A small boy and others: imitation and initiation in American culture from Henry James to Andy Warhol
In A Small Boy and Others, Michael Moon makes a vital contributon to our understanding of the dynamics of sexuality and identity in modern American culture. He explores a wide array of literary, artistic, and theatrical performances ranging from the memoirs of Henry James and the dances of Vaslav Nijinsky to the Pop paintings of Andy Warhol and such films as Midnight Cowboy, Blue Velvet, and Jack Smith’s Flaming Creatures.
Moon illuminates the careers of James, Warhol, and others by examining the imaginative investments of their protogay childhoods in their work in ways that enable new, more complex cultural readings. He deftly engages notions of initiation and desire not within the traditional framework of “sexual orientation” but through the disorienting effects of imitation. Whether invoking the artist Joseph Cornell’s early fascination with the Great Houdini or turning his attention to James’s self-described “initiation into style” at the age of twelve—when he first encountered the homoerotic imagery in paintings by David, Géricault, and Girodet—Moon reveals how the works of these artists emerge from an engagement that is obsessive to the point of “queerness.”
Rich in historical detail and insistent in its melding of the recent with the remote, the literary with the visual, the popular with the elite, A Small Boy and Others presents a hitherto unimagined tradition of brave and outrageous queer invention. This long-awaited contribution from Moon will be welcomed by all those engaged in literary, cultural, and queer studies.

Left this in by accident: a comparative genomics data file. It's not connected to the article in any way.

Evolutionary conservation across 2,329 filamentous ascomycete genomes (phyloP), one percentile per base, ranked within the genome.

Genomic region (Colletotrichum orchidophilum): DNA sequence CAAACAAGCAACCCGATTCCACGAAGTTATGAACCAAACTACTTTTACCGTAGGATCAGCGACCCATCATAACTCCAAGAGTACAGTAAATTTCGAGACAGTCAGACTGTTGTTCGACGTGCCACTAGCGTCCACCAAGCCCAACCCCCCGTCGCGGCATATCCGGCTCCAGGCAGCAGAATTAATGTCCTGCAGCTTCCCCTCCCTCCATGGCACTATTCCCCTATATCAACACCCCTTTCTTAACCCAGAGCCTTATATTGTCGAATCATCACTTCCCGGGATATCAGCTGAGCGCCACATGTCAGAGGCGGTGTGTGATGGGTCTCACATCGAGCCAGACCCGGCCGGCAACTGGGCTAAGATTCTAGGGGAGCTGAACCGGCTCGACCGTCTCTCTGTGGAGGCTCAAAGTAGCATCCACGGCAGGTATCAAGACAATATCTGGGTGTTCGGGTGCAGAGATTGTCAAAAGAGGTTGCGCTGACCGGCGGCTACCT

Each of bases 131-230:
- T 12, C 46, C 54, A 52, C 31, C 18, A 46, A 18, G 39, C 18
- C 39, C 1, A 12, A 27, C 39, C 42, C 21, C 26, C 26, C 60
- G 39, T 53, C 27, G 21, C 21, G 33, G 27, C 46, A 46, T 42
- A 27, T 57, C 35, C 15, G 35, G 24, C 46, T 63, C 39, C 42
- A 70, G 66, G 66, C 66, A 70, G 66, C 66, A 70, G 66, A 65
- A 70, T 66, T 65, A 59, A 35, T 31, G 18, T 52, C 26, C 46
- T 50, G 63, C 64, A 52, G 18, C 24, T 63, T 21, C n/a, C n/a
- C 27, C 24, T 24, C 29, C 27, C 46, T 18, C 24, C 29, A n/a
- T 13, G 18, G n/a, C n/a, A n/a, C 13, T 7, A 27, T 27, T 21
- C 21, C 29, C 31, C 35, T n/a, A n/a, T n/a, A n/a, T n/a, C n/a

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A small boy and others: imitation and initiation in American culture from Henry James to Andy WarholUser Review - Book Verdict
Moon (Disseminating Whitman, Harvard Univ., 1991), coeditor of Barbie's Queer Accessories (LJ 4/15/95), examines how the adult male artist productively revisits a remembered scene of himself as a "protoqueer" child being ravished by images of his own desire and later exploits aspects of the remembered (or fantasized) initiatory scene in his work. In the process, Moon argues, following Mikkel Borch-Jacobsen, that sexual desire is not so much oriented by objects as it is disoriented by imitation. This highly original approach is made even more audacious by the array of texts examined: one chapter finds continuities between James's "The Pupil" (itself read intertextually with E.T.A. Hoffmann's tale "The Sandman" and Freud's essay on "The Uncanny") with the films Scorpio Rising (Kenneth Anger) and Blue Velvet (David Lynch). Other chapters (some previously published) explore James's account in old age of his teenage initiation into style (and homoerotic imagery) in French romantic paintings; Joseph Cornell's boxes; Fokine's ballet "Scheherazade," and Jack Smith's underground film Flaming Creatures; and the dynamics of male prostitution as portrayed in Andy Warhol's My Hustler and John Schlesinger's Midnight Cowboy. Individual chapters are brilliant, if sometimes highly speculative; Moon is less successful in connecting these chapters into a coherently developed argument. Still, this is highly recommended for collections supporting graduate work in queer theory and cultural studies.--Robert W. Melton, Univ. of Kansas, Lawrence
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In the Memory Palace of Henry James
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